The Naming of Things.

I turned fifty this week, and tomorrow is my party.

I hadn’t been going to have a party. I’m in the middle of a divorce, and I wasn’t going to throw a party for myself – how pathetic would that be? Nor did I want anyone else to throw a party for me. Although I know this is grossly unfair to my exceptional group of loving friends, the reason I didn’t want anyone else to throw a party for me is because I felt they would be doing so only because they felt sorry for me. And, honestly, me feeling sorry for me is more than enough.

Despite the fact that I’m an actress and I live in LA-la land, I don’t really care about the age 50. What I care about are the circumstances in which I am turning this age. Oh crap. I’m a single mum, getting divorced, all my family of origin live in the UK a million miles away, and now I’m going to have to pull myself up by my bootstraps and start ALL OVER AGAIN. And so on, and so on. Blergh.

Then last Thursday night, my daughter (12) suddenly burst into tears. “But Mummy, I wanted to give you a party and you wouldn’t let me! You did everything right for Daddy, and now I don’t want everything to be wrong for you!” I consoled her that I didn’t want a party… and then the floodgates opened.

It was true, I had given the children’s father a magnificent (and surprise) birthday party. For months beforehand I took care of a friend’s two young children along with my own to earn the money to pay for it so it would truly be my gift and not an added stress on the housekeeping. I asked all his family to fly in from various parts of the States. I sent him out with our then 1 and 3 year olds for the day with his family, then called in my super-fantastic team of 5 friends to set the whole thing up. We worked the whole day in 104 degree heat. I wanted Babette’s Feast, and I got it. 54 of his friends to a sit down dinner in our backyard, one loooong table, sparkly lights and candles, speeches, toasts, joy and a memory book. It was a glorious night and I was enormously happy to do it for him.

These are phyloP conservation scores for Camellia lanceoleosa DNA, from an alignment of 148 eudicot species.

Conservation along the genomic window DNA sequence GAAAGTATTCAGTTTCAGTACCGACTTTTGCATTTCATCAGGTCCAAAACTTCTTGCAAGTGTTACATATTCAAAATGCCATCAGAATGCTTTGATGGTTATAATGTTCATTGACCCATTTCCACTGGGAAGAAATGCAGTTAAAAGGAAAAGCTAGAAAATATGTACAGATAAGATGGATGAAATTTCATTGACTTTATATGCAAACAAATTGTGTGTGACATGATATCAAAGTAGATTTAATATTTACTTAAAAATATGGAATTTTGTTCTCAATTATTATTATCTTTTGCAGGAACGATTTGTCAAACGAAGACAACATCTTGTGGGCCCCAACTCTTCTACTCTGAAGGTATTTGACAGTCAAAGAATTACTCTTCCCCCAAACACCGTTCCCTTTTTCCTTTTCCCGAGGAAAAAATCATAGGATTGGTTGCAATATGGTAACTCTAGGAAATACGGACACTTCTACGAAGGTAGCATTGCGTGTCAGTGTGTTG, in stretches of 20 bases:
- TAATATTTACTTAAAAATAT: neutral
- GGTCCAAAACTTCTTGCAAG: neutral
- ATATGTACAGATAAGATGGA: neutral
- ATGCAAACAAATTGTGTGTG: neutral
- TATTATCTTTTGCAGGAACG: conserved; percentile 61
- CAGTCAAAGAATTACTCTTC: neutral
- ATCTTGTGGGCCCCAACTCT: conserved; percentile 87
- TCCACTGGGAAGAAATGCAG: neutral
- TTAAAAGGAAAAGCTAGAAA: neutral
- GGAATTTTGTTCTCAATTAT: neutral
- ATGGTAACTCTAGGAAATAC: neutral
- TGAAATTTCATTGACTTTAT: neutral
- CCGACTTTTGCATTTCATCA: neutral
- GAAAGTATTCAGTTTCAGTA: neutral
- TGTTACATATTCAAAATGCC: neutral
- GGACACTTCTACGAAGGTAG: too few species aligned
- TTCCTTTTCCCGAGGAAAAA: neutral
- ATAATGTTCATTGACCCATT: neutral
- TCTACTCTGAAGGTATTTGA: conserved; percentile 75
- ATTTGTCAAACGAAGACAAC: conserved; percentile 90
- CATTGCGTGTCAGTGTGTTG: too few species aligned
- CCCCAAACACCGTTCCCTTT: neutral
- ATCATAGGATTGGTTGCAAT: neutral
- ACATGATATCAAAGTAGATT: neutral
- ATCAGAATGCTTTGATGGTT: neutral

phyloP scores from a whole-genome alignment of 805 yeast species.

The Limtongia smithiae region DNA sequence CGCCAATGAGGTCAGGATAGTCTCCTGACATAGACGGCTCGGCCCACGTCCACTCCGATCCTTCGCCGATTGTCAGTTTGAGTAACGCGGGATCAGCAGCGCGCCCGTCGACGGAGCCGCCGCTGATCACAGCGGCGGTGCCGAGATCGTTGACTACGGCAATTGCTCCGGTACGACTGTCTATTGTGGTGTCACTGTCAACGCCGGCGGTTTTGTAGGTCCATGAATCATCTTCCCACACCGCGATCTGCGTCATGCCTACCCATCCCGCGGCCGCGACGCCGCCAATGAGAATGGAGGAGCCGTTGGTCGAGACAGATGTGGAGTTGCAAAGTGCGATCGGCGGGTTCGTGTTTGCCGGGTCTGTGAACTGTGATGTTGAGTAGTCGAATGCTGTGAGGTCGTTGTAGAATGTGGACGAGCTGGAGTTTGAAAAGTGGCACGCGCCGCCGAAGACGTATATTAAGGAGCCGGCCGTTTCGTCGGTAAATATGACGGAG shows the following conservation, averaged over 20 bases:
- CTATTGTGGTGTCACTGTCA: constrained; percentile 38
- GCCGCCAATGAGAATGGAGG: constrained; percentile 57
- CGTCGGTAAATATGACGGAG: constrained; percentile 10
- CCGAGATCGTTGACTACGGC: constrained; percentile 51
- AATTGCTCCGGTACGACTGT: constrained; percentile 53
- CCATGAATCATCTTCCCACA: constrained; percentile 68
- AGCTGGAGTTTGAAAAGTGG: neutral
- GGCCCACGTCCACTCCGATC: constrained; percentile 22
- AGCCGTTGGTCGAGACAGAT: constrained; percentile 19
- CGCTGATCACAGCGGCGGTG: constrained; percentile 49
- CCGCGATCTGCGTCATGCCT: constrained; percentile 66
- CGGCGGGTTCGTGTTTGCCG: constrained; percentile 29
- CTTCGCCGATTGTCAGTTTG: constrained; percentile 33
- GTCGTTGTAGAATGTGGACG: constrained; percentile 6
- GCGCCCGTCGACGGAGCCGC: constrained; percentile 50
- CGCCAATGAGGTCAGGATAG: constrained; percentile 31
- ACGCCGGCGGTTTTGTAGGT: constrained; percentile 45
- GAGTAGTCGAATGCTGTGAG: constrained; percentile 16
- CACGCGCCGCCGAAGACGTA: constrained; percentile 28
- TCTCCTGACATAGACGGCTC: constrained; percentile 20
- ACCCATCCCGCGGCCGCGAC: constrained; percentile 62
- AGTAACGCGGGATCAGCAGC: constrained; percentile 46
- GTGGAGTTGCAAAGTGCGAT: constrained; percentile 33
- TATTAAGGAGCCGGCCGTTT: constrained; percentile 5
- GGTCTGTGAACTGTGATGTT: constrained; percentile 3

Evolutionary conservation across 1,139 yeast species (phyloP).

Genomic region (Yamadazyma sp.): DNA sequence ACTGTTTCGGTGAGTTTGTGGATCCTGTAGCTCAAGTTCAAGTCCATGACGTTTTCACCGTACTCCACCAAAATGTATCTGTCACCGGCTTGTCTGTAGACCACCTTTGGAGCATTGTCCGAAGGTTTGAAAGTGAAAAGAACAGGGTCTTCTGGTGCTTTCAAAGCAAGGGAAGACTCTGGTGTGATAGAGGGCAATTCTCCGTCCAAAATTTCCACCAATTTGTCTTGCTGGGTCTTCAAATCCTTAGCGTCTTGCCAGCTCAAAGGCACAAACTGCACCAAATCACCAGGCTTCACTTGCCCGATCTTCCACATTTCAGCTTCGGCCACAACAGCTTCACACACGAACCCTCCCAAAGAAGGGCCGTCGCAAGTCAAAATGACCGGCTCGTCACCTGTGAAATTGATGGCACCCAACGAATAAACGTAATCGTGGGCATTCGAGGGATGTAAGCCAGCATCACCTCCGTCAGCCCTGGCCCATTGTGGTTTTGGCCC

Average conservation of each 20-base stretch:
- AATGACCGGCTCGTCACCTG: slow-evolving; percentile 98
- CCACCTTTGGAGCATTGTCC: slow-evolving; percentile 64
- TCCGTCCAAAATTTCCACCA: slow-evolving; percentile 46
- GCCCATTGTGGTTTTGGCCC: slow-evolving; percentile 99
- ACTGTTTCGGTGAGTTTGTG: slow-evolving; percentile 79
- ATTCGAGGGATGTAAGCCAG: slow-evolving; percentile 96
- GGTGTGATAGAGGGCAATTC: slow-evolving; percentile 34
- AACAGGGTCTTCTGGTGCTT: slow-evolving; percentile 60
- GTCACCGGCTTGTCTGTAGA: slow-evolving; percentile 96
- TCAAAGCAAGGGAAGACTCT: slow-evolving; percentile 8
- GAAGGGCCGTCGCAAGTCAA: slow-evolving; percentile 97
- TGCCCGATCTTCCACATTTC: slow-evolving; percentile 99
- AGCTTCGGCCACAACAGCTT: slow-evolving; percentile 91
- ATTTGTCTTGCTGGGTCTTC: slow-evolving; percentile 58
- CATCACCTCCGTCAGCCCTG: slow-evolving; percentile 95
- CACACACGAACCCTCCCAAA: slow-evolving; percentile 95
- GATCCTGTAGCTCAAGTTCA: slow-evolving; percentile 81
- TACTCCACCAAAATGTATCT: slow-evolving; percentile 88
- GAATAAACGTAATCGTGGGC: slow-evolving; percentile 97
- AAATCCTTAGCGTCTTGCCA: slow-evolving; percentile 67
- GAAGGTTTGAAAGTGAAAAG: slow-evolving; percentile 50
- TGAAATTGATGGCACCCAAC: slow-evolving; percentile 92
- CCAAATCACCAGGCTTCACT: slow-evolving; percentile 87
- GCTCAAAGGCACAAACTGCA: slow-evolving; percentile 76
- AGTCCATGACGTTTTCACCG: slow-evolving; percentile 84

Now suddenly, crying with my daughter, I realized how sad I was not to be officially celebrating mine. Not in the sense of everyone celebrating me, but in me gathering beloved friends together to mark this important milestone in my life.

Why celebrate? For a start, I’m still here! I have come through three events where I could easily (and should easily) have died. I’ve lived on two different continents and travelled to an amazing number of countries all over the world. I founded a charity straight out of college, and have since been a seminarian, a radio host, a fashion manager, a dress designer, a photographer, a bible teacher, a preacher, an artist, an editor, an actress and a writer.  Not to mention my most fulfilling role of mum.

I married the love of my life and was fully committed to spending the rest of my life with him. From that union, I produced (with help) two extraordinary human beings. And though the marriage died, I would do it again a hundred times just to have them exist and be the people that they are.


An interesting thing happened when I cried last Thursday night. I named my grief. And in so doing, I was able to frame it. To look at it and go, “Ohh! OK, this is grief. Deep, abiding, sorrow-laden grief. That’s what this is. It’s not some vague amorphous mass which can consume me. I can see it now and this is what it is.” And in weeping, I let a lot of the pressure out.

The following morning, all my anxiety about my birthday itself (would I spend the whole day in tears? The children would be devastated etc) had lifted. And the children asked if they could throw me a birthday party. How utterly brilliant.  Of course I said yes.  It would be a celebration of them and of me. And they are so completely thrilled to be giving it to me. Our house has been buzzing all week.

So the lesson I came to is this. Name what weighs on you. Name it, and frame it. And then go ahead anyway.  Celebrate anyway. Because life is worth celebrating no matter what the circumstances. We generally can’t see beyond the trees anyway, but the trees are right in front of us and the sun is shining through them.

No circumstances should be allowed to crush the exceptional gift of life itself.

Let the sun shine.



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